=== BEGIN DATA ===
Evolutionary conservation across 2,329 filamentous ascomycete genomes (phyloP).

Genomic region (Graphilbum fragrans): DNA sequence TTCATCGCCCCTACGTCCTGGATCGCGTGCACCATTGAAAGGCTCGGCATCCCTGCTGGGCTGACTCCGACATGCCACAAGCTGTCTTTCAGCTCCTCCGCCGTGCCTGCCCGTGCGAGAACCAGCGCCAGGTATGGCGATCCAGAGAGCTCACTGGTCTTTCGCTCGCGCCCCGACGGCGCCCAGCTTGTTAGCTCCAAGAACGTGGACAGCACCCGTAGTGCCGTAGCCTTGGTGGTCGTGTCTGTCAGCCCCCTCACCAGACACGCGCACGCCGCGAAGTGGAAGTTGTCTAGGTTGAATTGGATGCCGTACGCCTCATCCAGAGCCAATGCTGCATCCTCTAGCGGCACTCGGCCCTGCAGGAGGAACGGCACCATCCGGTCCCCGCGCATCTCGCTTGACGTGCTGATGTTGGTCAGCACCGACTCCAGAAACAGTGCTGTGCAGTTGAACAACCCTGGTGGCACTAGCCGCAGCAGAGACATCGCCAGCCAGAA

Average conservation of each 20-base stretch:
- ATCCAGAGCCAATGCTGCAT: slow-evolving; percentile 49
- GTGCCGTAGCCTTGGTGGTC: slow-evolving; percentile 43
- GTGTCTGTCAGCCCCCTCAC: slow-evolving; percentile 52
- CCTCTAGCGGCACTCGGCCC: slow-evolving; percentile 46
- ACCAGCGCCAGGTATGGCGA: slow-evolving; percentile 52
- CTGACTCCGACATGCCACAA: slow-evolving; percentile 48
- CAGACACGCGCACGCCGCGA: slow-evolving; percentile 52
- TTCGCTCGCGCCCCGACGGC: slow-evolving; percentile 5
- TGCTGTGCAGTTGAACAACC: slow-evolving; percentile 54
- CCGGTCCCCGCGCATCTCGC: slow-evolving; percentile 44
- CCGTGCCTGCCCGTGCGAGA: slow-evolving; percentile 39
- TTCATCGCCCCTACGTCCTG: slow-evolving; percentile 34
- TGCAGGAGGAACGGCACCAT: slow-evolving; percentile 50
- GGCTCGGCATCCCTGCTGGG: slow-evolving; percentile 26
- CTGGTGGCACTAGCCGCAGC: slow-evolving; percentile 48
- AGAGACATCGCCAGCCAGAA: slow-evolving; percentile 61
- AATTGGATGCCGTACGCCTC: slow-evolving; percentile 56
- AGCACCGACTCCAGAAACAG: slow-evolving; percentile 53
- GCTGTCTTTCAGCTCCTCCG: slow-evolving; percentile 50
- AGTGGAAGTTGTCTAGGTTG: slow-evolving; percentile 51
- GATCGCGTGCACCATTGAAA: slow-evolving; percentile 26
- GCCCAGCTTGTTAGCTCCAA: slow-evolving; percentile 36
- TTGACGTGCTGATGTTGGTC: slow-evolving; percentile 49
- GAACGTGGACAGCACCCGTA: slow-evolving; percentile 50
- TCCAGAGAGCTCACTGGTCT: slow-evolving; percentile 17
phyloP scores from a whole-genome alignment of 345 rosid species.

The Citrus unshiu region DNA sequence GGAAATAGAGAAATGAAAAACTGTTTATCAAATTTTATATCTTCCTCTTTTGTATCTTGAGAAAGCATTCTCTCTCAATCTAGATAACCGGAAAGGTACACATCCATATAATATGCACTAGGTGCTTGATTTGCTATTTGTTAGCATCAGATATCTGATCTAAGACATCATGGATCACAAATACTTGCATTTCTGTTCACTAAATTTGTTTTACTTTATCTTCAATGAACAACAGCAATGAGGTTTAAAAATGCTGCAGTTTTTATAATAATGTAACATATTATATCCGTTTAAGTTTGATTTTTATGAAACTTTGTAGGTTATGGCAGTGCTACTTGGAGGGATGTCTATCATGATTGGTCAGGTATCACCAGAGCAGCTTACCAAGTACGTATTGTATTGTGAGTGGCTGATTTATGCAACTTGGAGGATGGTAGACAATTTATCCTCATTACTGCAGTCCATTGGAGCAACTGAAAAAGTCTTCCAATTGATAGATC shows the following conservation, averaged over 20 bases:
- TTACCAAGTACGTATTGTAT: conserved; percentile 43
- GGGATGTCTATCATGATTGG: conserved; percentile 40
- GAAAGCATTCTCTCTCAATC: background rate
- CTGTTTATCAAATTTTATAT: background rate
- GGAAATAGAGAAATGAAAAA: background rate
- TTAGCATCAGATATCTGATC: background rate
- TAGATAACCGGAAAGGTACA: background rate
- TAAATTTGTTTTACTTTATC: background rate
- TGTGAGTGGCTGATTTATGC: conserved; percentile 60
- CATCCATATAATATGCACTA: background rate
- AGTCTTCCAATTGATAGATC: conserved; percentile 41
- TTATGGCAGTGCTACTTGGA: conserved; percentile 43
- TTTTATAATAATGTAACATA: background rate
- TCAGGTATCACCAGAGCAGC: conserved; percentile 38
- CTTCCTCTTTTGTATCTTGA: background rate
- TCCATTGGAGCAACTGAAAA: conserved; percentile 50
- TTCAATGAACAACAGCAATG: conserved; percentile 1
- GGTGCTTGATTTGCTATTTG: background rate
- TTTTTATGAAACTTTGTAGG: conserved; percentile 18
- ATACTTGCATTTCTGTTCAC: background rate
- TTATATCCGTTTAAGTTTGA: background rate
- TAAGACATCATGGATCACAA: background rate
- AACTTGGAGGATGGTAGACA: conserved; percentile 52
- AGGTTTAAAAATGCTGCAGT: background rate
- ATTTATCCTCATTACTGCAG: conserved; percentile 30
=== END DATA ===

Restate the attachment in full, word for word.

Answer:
Evolutionary conservation across 2,329 filamentous ascomycete genomes (phyloP).

Genomic region (Graphilbum fragrans): DNA sequence TTCATCGCCCCTACGTCCTGGATCGCGTGCACCATTGAAAGGCTCGGCATCCCTGCTGGGCTGACTCCGACATGCCACAAGCTGTCTTTCAGCTCCTCCGCCGTGCCTGCCCGTGCGAGAACCAGCGCCAGGTATGGCGATCCAGAGAGCTCACTGGTCTTTCGCTCGCGCCCCGACGGCGCCCAGCTTGTTAGCTCCAAGAACGTGGACAGCACCCGTAGTGCCGTAGCCTTGGTGGTCGTGTCTGTCAGCCCCCTCACCAGACACGCGCACGCCGCGAAGTGGAAGTTGTCTAGGTTGAATTGGATGCCGTACGCCTCATCCAGAGCCAATGCTGCATCCTCTAGCGGCACTCGGCCCTGCAGGAGGAACGGCACCATCCGGTCCCCGCGCATCTCGCTTGACGTGCTGATGTTGGTCAGCACCGACTCCAGAAACAGTGCTGTGCAGTTGAACAACCCTGGTGGCACTAGCCGCAGCAGAGACATCGCCAGCCAGAA

Average conservation of each 20-base stretch:
- ATCCAGAGCCAATGCTGCAT: slow-evolving; percentile 49
- GTGCCGTAGCCTTGGTGGTC: slow-evolving; percentile 43
- GTGTCTGTCAGCCCCCTCAC: slow-evolving; percentile 52
- CCTCTAGCGGCACTCGGCCC: slow-evolving; percentile 46
- ACCAGCGCCAGGTATGGCGA: slow-evolving; percentile 52
- CTGACTCCGACATGCCACAA: slow-evolving; percentile 48
- CAGACACGCGCACGCCGCGA: slow-evolving; percentile 52
- TTCGCTCGCGCCCCGACGGC: slow-evolving; percentile 5
- TGCTGTGCAGTTGAACAACC: slow-evolving; percentile 54
- CCGGTCCCCGCGCATCTCGC: slow-evolving; percentile 44
- CCGTGCCTGCCCGTGCGAGA: slow-evolving; percentile 39
- TTCATCGCCCCTACGTCCTG: slow-evolving; percentile 34
- TGCAGGAGGAACGGCACCAT: slow-evolving; percentile 50
- GGCTCGGCATCCCTGCTGGG: slow-evolving; percentile 26
- CTGGTGGCACTAGCCGCAGC: slow-evolving; percentile 48
- AGAGACATCGCCAGCCAGAA: slow-evolving; percentile 61
- AATTGGATGCCGTACGCCTC: slow-evolving; percentile 56
- AGCACCGACTCCAGAAACAG: slow-evolving; percentile 53
- GCTGTCTTTCAGCTCCTCCG: slow-evolving; percentile 50
- AGTGGAAGTTGTCTAGGTTG: slow-evolving; percentile 51
- GATCGCGTGCACCATTGAAA: slow-evolving; percentile 26
- GCCCAGCTTGTTAGCTCCAA: slow-evolving; percentile 36
- TTGACGTGCTGATGTTGGTC: slow-evolving; percentile 49
- GAACGTGGACAGCACCCGTA: slow-evolving; percentile 50
- TCCAGAGAGCTCACTGGTCT: slow-evolving; percentile 17
phyloP scores from a whole-genome alignment of 345 rosid species.

The Citrus unshiu region DNA sequence GGAAATAGAGAAATGAAAAACTGTTTATCAAATTTTATATCTTCCTCTTTTGTATCTTGAGAAAGCATTCTCTCTCAATCTAGATAACCGGAAAGGTACACATCCATATAATATGCACTAGGTGCTTGATTTGCTATTTGTTAGCATCAGATATCTGATCTAAGACATCATGGATCACAAATACTTGCATTTCTGTTCACTAAATTTGTTTTACTTTATCTTCAATGAACAACAGCAATGAGGTTTAAAAATGCTGCAGTTTTTATAATAATGTAACATATTATATCCGTTTAAGTTTGATTTTTATGAAACTTTGTAGGTTATGGCAGTGCTACTTGGAGGGATGTCTATCATGATTGGTCAGGTATCACCAGAGCAGCTTACCAAGTACGTATTGTATTGTGAGTGGCTGATTTATGCAACTTGGAGGATGGTAGACAATTTATCCTCATTACTGCAGTCCATTGGAGCAACTGAAAAAGTCTTCCAATTGATAGATC shows the following conservation, averaged over 20 bases:
- TTACCAAGTACGTATTGTAT: conserved; percentile 43
- GGGATGTCTATCATGATTGG: conserved; percentile 40
- GAAAGCATTCTCTCTCAATC: background rate
- CTGTTTATCAAATTTTATAT: background rate
- GGAAATAGAGAAATGAAAAA: background rate
- TTAGCATCAGATATCTGATC: background rate
- TAGATAACCGGAAAGGTACA: background rate
- TAAATTTGTTTTACTTTATC: background rate
- TGTGAGTGGCTGATTTATGC: conserved; percentile 60
- CATCCATATAATATGCACTA: background rate
- AGTCTTCCAATTGATAGATC: conserved; percentile 41
- TTATGGCAGTGCTACTTGGA: conserved; percentile 43
- TTTTATAATAATGTAACATA: background rate
- TCAGGTATCACCAGAGCAGC: conserved; percentile 38
- CTTCCTCTTTTGTATCTTGA: background rate
- TCCATTGGAGCAACTGAAAA: conserved; percentile 50
- TTCAATGAACAACAGCAATG: conserved; percentile 1
- GGTGCTTGATTTGCTATTTG: background rate
- TTTTTATGAAACTTTGTAGG: conserved; percentile 18
- ATACTTGCATTTCTGTTCAC: background rate
- TTATATCCGTTTAAGTTTGA: background rate
- TAAGACATCATGGATCACAA: background rate
- AACTTGGAGGATGGTAGACA: conserved; percentile 52
- AGGTTTAAAAATGCTGCAGT: background rate
- ATTTATCCTCATTACTGCAG: conserved; percentile 30